As we made our way down Chestnut Street and through Spruce Hill after our recent West Philly excursion, even we couldn’t believe the incredible amount of construction taking place. It was less than a year ago that we checked in on several projects wrapping up along this stretch at the far western edge of University City, and boy oh boy, it’s almost unrecognizable even over that short amount of time. Today we need to focus on only four blocks – from 46th Street to 42nd Street along Chesnut – to provide a multitude of updates. Across eight projects, a total of 1,347 units are joining the neighborhood, and that’s just counting what’s already in motion. There are numerous other projects of various types taking place just outside these boundaries, so this is just a sample of what’s happening. Let’s check out an aerial of the area first before we get to the updates.

Highlighted area gives a rough idea of our focus today

We start on the western edge of this stretch, where 4519-45 Chestnut St. is well underway. This SITIO-designed project is the largest of the group, and this building will feature 327 apartments along with 93 car parking spaces. The site has long been cleared of the older buildings that once stood here, and the steel has risen to cover almost the entirety of this massive parcel that sits directly next to West Catholic Preparatory High School.

Highlighted area gives a rough idea of our focus today
4519-45 Chestnut in the past
The cleared site in the more recent past
A view of the current progress, looking across Chestnut

4415 Chestnut St. sits just one block to the east, where the Orens Brothers are planning 40 units in a mixed-use building. This Wulff Architects-designed project will feature one commercial space along with 24 car parking spaces for this project which also includes a sister building on Ludlow Street to the immediate north. Demo is now complete along Chestnut Street and foundations and heavy equipment could be seen on site, so expect this to make its presence felt in the very near future.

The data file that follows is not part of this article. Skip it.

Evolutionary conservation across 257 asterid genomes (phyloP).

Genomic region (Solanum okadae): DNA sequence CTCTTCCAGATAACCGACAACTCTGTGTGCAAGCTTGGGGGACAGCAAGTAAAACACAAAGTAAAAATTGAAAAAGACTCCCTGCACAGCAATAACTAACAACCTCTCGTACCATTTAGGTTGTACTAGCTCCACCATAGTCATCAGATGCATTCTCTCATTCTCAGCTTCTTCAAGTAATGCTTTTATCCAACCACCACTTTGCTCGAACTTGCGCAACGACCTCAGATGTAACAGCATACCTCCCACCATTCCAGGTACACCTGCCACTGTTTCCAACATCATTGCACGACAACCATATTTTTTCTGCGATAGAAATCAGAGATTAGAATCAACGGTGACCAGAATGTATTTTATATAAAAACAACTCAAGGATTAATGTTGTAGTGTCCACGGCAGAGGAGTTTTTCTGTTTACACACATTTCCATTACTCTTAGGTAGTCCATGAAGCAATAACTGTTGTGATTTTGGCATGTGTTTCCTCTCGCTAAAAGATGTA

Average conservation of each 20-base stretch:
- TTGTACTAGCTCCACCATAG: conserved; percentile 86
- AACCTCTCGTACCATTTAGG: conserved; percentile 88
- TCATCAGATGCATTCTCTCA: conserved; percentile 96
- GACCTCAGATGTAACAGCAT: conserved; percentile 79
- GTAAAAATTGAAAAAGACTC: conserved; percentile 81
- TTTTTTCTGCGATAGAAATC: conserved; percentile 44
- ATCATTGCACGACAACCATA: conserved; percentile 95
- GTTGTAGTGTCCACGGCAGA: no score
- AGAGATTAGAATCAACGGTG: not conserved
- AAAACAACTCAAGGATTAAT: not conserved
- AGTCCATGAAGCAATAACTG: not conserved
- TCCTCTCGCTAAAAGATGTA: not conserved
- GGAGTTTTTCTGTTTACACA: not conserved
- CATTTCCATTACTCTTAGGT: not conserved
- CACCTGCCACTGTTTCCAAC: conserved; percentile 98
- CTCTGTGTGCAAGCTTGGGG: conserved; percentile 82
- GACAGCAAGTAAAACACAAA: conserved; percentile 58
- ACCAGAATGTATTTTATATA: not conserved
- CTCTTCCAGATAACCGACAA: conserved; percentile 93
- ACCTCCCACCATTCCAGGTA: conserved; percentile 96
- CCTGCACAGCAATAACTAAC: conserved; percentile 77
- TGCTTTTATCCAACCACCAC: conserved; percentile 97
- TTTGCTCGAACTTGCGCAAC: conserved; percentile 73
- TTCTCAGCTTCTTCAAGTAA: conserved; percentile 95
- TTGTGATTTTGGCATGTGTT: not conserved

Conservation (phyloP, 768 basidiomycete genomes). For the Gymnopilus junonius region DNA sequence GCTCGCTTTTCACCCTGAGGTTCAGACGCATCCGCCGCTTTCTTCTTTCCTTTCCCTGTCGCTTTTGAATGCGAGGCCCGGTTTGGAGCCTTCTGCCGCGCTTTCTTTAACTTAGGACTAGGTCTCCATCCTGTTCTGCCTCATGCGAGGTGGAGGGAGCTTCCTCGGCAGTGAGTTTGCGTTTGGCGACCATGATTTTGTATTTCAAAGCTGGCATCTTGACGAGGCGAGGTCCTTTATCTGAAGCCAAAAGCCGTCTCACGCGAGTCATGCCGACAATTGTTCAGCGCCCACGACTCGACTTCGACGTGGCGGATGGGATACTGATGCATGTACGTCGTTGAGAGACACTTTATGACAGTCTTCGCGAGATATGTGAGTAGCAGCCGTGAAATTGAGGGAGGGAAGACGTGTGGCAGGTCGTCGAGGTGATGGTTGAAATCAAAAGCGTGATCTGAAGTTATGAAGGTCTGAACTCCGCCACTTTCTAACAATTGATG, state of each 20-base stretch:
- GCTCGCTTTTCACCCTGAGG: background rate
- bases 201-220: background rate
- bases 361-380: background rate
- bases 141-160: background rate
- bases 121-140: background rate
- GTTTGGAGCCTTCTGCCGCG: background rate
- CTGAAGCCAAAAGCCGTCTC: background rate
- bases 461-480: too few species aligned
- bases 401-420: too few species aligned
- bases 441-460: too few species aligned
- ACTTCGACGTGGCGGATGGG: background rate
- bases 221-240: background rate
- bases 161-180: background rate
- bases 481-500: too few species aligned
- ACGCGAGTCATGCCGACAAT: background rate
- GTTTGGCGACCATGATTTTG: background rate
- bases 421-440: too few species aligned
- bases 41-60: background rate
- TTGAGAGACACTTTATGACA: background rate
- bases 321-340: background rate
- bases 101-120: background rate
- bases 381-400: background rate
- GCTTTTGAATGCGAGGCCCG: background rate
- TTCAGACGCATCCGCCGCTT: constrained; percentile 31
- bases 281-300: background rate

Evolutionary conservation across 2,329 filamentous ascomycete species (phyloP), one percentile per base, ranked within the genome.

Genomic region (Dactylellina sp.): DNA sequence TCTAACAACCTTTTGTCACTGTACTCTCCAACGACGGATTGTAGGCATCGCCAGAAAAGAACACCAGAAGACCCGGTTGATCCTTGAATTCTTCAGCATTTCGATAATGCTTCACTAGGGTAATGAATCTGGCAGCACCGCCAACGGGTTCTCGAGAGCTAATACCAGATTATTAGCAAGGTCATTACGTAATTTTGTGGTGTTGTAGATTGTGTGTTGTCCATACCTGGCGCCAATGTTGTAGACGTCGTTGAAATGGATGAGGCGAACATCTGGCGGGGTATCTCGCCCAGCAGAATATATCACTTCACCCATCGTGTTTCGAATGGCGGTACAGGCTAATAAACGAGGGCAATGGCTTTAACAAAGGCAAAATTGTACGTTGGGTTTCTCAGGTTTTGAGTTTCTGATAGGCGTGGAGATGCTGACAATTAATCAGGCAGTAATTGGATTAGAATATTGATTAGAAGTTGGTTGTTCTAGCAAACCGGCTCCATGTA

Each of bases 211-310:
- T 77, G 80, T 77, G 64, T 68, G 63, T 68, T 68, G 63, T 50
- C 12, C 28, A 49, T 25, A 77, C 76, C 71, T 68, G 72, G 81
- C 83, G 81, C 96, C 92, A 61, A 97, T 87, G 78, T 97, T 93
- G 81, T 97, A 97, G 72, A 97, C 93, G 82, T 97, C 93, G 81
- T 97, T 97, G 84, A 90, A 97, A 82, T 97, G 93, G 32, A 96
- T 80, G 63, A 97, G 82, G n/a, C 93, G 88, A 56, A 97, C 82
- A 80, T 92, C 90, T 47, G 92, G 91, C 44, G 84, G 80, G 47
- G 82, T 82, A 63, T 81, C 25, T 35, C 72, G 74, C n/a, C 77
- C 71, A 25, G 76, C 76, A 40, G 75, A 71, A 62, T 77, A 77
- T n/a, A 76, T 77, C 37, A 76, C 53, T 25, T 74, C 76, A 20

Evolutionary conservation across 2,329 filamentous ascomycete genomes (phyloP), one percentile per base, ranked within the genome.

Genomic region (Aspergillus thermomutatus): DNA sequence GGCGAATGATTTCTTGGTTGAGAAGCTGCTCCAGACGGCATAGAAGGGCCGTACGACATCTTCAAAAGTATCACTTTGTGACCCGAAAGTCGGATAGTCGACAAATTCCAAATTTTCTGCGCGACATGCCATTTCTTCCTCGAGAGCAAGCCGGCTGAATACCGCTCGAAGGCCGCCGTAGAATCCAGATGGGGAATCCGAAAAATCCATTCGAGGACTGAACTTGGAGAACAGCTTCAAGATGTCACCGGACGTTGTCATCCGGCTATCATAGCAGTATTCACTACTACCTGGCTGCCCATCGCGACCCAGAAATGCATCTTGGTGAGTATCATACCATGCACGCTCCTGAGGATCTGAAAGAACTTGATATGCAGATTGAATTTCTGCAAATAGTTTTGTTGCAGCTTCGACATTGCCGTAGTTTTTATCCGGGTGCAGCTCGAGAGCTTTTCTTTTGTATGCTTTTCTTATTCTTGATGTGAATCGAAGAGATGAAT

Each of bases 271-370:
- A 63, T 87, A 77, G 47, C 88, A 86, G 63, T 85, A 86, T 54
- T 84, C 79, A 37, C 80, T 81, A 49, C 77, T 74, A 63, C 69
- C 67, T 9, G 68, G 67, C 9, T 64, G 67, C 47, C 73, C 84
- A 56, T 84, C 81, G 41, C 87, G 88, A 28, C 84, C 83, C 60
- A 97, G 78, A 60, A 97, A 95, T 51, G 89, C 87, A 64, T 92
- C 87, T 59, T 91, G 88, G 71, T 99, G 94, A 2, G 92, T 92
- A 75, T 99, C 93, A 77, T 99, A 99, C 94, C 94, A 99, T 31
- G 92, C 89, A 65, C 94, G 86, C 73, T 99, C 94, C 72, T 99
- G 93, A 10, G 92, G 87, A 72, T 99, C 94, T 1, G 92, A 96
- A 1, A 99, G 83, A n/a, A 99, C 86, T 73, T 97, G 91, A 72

4415 Chestnut in the past
Current view shows completed demo and major work underway
A rendering of what will fill the current void

At 4301 Chestnut St., Alterra Property Group has plans for a block-long project. Alterra has perhaps had the biggest impact of any developer in the area, and these 275 units and 30K sqft of commercial space will certainly add to that impact. JKRP Architects led the design on this seven-story, gray-brick structure. Site prep is now well underway, so we’d expect to see some major progress between now and the end of the year.

The low-rise strip mall that once stood on site
Site currently cleared and ready to get digging
Rendering of what's to come

We hop to the south side of the street to 4240 Chestnut St., where an office-residential project is making moves. Intercultural Family Services once had office space and a parking lot on site, but things are now cleared and ready for this design from DAS Architects. Look for 128 apartments along with two floors of office space for the aforementioned non-profit organization in this seven-story building.